When milling – no matter the toolpath strategy – we will create some kind of steps in the material. The simple way to reduce that is to use a ball endmill.
The larger the radius, the smoother the transition between the steps. And every bit of smoothness we can achieve during milling saves us a lot of polishing effort later on.
I did test two carbide endmills, a 2-flute 6mm endmill, a 2-flute 8mm endmill, and a single flute 6mm endmill with a polycrystalline diamond tip. All of these endmills were brand new so the flutes should have been nice and sharp.
For comparison, I am looking at the acrylic surfaces right off the CNC and surprisingly the 3mm standard endmill looks best. Maybe that’s an issue with my speeds and feeds, so take this with a grain of salt.
Anyway, let’s talk about toolpaths before moving on. I am using Fusion 360 for CAD and CAM and Fusion is basically giving us three different options:
A parallel toolpath, where the tool is just going back and forth in lines, varying the depth of cut.
A scalloping toolpath, going in circles, lifting the tool after each circle.
A spiral toolpath, lifting the tool continuously while spiraling.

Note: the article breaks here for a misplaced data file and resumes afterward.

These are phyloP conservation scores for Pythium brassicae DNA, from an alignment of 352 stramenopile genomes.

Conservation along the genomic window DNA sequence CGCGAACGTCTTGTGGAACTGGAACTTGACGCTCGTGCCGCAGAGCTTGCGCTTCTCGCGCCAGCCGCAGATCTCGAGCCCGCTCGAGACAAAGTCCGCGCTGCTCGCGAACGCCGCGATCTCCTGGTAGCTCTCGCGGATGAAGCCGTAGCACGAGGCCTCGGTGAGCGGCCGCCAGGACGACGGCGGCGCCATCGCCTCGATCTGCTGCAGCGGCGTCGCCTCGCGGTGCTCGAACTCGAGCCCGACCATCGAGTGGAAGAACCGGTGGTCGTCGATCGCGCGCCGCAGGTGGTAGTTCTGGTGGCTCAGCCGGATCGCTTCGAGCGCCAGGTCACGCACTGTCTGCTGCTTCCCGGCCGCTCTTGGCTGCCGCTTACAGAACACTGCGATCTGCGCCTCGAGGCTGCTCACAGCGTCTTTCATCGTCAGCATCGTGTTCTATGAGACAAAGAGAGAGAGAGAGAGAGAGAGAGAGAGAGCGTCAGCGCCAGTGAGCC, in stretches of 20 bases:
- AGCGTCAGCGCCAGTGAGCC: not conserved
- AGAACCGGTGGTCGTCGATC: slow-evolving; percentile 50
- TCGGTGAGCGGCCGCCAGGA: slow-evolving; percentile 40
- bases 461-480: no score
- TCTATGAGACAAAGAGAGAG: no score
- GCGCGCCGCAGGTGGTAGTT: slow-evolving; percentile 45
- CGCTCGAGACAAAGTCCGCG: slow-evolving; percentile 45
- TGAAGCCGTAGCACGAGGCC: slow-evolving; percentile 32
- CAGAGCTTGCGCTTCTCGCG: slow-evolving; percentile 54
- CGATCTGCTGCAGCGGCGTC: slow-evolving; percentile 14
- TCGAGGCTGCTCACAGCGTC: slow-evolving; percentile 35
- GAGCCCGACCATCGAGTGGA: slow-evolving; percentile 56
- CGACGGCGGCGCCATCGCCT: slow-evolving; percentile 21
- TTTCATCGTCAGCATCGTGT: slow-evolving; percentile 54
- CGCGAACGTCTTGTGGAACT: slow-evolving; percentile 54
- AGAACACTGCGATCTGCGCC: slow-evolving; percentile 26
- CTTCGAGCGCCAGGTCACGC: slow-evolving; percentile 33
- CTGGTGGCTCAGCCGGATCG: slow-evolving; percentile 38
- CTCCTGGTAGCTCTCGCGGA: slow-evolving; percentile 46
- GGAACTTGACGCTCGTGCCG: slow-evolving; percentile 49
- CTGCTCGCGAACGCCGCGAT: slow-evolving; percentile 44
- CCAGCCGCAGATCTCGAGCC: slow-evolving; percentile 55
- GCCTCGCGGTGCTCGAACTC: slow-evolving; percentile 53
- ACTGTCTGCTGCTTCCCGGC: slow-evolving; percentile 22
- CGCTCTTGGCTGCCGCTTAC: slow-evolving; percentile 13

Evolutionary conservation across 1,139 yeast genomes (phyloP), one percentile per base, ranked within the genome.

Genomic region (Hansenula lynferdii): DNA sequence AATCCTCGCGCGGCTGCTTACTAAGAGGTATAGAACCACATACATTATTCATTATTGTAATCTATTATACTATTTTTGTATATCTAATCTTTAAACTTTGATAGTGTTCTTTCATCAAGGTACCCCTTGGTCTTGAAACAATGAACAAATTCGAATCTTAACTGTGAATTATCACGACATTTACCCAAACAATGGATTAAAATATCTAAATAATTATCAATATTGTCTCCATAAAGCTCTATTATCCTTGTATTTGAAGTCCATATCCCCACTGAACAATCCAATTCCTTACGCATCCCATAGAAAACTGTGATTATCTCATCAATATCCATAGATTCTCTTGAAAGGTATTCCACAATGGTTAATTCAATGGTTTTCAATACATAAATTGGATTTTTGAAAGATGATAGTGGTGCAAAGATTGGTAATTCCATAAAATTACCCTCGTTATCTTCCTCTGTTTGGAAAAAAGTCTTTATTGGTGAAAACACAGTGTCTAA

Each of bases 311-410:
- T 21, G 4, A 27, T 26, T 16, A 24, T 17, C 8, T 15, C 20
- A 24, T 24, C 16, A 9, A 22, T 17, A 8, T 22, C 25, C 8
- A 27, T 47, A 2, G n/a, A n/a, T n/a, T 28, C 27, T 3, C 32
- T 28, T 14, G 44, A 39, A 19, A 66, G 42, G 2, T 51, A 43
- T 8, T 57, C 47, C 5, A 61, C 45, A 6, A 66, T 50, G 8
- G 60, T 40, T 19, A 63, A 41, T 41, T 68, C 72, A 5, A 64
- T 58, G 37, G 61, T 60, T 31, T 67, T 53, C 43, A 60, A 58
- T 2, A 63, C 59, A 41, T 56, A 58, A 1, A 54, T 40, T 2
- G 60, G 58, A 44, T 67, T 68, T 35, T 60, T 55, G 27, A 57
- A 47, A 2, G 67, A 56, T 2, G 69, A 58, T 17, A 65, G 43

But when looking at a few test pieces I couldn’t see much of a difference, so I am sticking to spiral.
An additional note: I am using a home-built CNC mill here. That’s certainly not a perfect machine. It has a non-negligible amount of angular error in all axes, there is a tiny bit of miscalibration in the steps per mm and it has some backlash. Basically, it’s what you would expect from a CNC machine at home. This does in a way affect what makes sense and what doesn’t. The error by the machine may be considerably larger than the difference between endmills or toolpath strategies. But the result is pretty clear: both the general shape and the surface quality directly off the CNC are not perfect. For example: I am not quite sure who’s to blame for this circular pattern: